We designed the EURAMOS-1 trial to investigate whether intensified .. and a normal creatinine concentration for their age as per protocol. EURAMOS-1, an international randomised study for osteosarcoma: Results from Pre-operative chemotherapy was completed according to protocol in 94%. The EURAMOS 1 trial is a multimodal therapy of osteosacoma with precluding treatment with protocol chemotherapy (for example HIV.
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Four international study groups undertook a large study in resectable osteosarcoma, which included two randomised controlled trials, to determine the effect on euramod of changing post-operative chemotherapy based on histological response.
Patients were randomised after surgery. Longitudinal evaluation of quality of life was undertaken. Recruitment was completed protodol the largest osteosarcoma study to date in 75 months. Commencing Marchpatients were registered from centres across 17 ruramos. There were three 0. New models of collaboration are required to successfully conduct trials to improve outcomes of patients with rare cancers; EURAMOS-1 demonstrates achievability. Considerable regulatory, financial and operational challenges must be overcome to develop similar studies in the future.
Osteosarcoma is the commonest primary bone cancer affecting young people with an overall age-standardised incidence rate of 5. Cure of osteosarcoma in a proportion of patients was consistently reported first in the s, achieved through the combination of surgical extirpation of the primary tumour with multi-drug chemotherapy. The results were further improved during the next decade, but since then, no clinically significant advances have been made in survival, although more patients access combination chemotherapy within and outside trials.
Infour clinical study groups agreed to collaborate to conduct osteosarcoma studies more rapidly. Additional objectives were to facilitate biological research in osteosarcoma, more rapidly identify new therapeutic approaches and develop a common understanding and methodologies for staging, pathology and other aspects of disease management [ 2 ].
Good histological response, assessed in the resected tumour, has been associated with improved survival [ 3 — 5 protocl. Therefore, this study addressed separate treatment questions based on histological response.
EURAMOS-1 was notable for addressing randomised questions in a rare cancer on an unprecedented scale and for launching at a time of profound change to European legislation related to trial regulation and governance [ 6 ].
We describe the study, its population and the initial treatment of registered patients. We designed a clinical trial to include patients with newly diagnosed localised or metastatic osteosarcoma see supplementary Material, available at Annals of Oncology online of the extremity or axial skeleton deemed to be suitable for complete resection of all disease sites.
Standard staging and organ function investigations were undertaken. Diagnostic biopsies were to be examined by local institutional pathologists and reviewed by each study group’s reference pathologists. Response classification was dichotomised: Registered protockl were offered randomisation when also had: Data collection including registration characteristics and reports on pre-operative chemotherapy, surgery and pathology had to be received by the randomising data centre.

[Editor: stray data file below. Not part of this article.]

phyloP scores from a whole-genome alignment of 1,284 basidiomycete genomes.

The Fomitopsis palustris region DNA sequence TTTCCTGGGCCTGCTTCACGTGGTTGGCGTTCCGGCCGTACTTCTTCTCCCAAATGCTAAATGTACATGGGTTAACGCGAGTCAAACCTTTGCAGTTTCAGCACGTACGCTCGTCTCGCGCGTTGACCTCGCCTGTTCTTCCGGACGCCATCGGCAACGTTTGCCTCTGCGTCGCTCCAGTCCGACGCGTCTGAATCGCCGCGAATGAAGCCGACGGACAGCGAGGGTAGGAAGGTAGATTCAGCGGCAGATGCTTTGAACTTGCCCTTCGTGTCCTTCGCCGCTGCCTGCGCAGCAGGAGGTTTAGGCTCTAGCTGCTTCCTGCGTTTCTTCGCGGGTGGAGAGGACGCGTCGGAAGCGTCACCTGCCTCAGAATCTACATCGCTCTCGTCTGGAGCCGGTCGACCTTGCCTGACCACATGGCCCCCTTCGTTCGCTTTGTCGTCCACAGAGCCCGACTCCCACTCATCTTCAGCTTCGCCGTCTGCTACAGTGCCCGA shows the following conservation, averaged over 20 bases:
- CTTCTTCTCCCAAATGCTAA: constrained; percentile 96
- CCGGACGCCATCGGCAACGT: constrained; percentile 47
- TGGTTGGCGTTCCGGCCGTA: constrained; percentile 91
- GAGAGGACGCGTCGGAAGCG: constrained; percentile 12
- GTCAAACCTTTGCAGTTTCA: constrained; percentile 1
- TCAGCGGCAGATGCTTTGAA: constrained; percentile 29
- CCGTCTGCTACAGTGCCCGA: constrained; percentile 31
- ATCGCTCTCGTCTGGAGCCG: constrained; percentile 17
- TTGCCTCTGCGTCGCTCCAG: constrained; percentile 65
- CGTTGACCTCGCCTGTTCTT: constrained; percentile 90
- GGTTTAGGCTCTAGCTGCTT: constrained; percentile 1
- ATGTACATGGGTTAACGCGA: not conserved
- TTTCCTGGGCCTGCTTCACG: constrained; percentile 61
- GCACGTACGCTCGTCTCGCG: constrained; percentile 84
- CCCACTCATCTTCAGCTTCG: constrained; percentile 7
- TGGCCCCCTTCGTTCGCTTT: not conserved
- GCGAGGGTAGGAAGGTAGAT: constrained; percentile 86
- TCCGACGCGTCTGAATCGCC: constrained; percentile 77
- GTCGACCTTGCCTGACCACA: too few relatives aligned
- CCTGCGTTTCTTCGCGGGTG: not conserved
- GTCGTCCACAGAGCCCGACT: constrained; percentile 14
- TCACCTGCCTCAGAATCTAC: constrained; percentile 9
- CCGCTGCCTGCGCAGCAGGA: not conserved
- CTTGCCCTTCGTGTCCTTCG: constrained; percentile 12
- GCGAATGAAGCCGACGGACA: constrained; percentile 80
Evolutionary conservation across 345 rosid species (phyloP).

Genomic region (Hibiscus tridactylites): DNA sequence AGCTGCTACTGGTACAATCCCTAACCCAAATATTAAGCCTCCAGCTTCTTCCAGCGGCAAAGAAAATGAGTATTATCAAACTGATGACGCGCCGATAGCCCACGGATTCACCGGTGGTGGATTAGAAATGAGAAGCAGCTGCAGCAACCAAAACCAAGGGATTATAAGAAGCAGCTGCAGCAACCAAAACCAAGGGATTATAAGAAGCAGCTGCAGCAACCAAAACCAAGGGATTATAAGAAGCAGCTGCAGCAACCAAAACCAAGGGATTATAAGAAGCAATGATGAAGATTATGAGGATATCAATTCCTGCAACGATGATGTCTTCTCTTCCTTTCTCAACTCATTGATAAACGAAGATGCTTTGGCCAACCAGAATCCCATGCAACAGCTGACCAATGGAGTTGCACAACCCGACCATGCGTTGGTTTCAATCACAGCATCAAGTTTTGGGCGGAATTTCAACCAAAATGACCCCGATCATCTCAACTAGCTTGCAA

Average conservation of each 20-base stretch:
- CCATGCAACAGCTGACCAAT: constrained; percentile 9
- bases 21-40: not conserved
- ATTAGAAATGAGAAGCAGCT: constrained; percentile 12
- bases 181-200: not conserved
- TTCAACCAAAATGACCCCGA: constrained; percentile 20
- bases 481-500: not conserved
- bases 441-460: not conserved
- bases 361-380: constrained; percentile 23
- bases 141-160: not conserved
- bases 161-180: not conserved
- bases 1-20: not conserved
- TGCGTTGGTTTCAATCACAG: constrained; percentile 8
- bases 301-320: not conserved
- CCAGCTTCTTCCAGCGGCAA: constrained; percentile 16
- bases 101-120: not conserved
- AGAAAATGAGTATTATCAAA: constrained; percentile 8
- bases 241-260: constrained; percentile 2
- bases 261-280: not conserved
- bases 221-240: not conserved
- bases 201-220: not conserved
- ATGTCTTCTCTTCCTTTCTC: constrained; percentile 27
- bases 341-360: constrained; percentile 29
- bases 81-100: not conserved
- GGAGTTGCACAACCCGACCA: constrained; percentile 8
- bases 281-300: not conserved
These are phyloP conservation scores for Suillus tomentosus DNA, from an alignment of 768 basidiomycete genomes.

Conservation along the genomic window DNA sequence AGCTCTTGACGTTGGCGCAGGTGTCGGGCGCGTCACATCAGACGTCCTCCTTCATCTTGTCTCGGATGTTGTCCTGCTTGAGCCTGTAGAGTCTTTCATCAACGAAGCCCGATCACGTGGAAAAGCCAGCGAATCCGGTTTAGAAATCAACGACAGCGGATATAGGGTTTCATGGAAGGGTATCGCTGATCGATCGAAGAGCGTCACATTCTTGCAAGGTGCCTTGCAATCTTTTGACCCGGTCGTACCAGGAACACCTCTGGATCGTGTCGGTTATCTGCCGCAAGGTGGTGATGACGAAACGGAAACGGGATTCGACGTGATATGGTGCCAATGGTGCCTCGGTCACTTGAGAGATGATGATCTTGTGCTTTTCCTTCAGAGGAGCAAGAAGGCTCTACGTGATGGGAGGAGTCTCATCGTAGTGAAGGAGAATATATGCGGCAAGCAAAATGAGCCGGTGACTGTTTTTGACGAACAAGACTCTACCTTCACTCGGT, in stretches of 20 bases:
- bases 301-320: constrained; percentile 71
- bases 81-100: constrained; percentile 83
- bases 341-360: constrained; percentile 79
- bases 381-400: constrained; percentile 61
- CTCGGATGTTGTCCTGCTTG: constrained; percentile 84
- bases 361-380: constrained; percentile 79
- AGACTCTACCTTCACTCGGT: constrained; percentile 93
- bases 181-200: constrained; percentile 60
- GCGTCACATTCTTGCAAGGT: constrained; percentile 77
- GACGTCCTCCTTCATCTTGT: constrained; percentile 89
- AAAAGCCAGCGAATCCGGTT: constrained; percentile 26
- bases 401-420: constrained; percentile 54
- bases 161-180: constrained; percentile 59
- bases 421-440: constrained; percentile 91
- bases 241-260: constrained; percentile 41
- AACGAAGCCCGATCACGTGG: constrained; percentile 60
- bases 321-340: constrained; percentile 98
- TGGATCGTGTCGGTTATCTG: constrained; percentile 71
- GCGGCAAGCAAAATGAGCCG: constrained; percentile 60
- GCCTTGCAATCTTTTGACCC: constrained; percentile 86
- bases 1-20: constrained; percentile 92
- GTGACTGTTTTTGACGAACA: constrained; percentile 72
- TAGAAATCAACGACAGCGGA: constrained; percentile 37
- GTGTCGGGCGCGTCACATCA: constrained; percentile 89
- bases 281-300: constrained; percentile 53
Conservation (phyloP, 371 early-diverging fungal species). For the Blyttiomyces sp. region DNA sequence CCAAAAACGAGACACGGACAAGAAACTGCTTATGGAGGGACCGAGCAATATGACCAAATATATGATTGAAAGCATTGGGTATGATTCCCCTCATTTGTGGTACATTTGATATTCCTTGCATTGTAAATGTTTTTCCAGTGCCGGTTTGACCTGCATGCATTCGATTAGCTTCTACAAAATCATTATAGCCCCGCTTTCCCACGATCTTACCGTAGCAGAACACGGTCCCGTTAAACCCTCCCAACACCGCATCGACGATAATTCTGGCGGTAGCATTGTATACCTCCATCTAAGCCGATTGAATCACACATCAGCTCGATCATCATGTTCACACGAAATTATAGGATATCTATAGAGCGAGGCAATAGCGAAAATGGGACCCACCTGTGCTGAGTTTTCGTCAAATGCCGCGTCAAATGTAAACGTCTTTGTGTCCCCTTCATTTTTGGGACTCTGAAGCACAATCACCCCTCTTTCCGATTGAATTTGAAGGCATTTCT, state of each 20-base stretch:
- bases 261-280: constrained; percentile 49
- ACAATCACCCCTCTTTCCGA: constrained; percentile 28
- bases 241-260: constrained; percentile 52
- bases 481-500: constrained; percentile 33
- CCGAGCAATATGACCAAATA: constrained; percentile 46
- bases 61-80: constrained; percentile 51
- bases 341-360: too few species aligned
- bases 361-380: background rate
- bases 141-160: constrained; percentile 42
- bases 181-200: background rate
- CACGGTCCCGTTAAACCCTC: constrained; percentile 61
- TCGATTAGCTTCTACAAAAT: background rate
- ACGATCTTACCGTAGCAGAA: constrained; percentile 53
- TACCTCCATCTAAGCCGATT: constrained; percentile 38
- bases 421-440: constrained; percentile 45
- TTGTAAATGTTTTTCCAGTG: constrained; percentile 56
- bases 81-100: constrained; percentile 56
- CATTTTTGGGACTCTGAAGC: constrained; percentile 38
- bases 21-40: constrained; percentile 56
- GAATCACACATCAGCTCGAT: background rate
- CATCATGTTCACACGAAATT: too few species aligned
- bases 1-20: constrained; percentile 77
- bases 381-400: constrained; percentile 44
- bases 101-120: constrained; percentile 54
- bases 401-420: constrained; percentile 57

Consent euramls obtained according to national regulations. Preferred schedules were h infusion for doxorubicin and either h infusion or two 4-h infusions on separate days for cisplatin. Methotrexate was given over 4 h and folinic acid rescue commenced at 24 h.
Surgery was scheduled after two cycles of MAP, i. The protocol detailed dose modifications to account for euramps for all treatments. Granulocyte growth factors were recommended but not mandated. Dexrazoxane could be used at investigators’ discretion for reduced cardiac function remaining in the normal range; this applied throughout in North America but was withdrawn by the European Medicines Agency in Response assessment was required to determine protocop for surgery and to exclude progression see supplementary Material, available at Annals of Oncology online.
Quality of life QL was assessed using self- and parent-completed questionnaires to determine short- and long-term impacts.
The initial QL assessment was at week 5, then 3 months after definitive surgery, at 18 months and 3 years after commencing therapy. The primary outcome measure was event-free survival EFSdefined as time from randomisation to the first of: EFS was chosen because prevention of first recurrence is the principal goal of adjuvant treatment of osteosarcoma, given the low rate of survival after first recurrence.
Furthermore, treatment of recurrence is heterogeneous; treatment guidance for relapse accompanied the protocol, but sites’ existing standard practice was accepted. Secondary outcome measures were overall survival OStoxicity and QL. This paper describes the full, registered patient population, including all patients who signed the informed consent documents, up to the point of surgery.
Standard descriptive statistics are used. We estimated accrual as a proportion of expected age-related osteosarcoma incidence osteosarcoma to address whether participation was equally likely within the study age range. Randomisation was offered to eligible registered patients with reported histological response. There was some variability in proportion randomised between groups: Thirty-one patients were deemed ineligible post-registration based on reference histological review of the biopsy.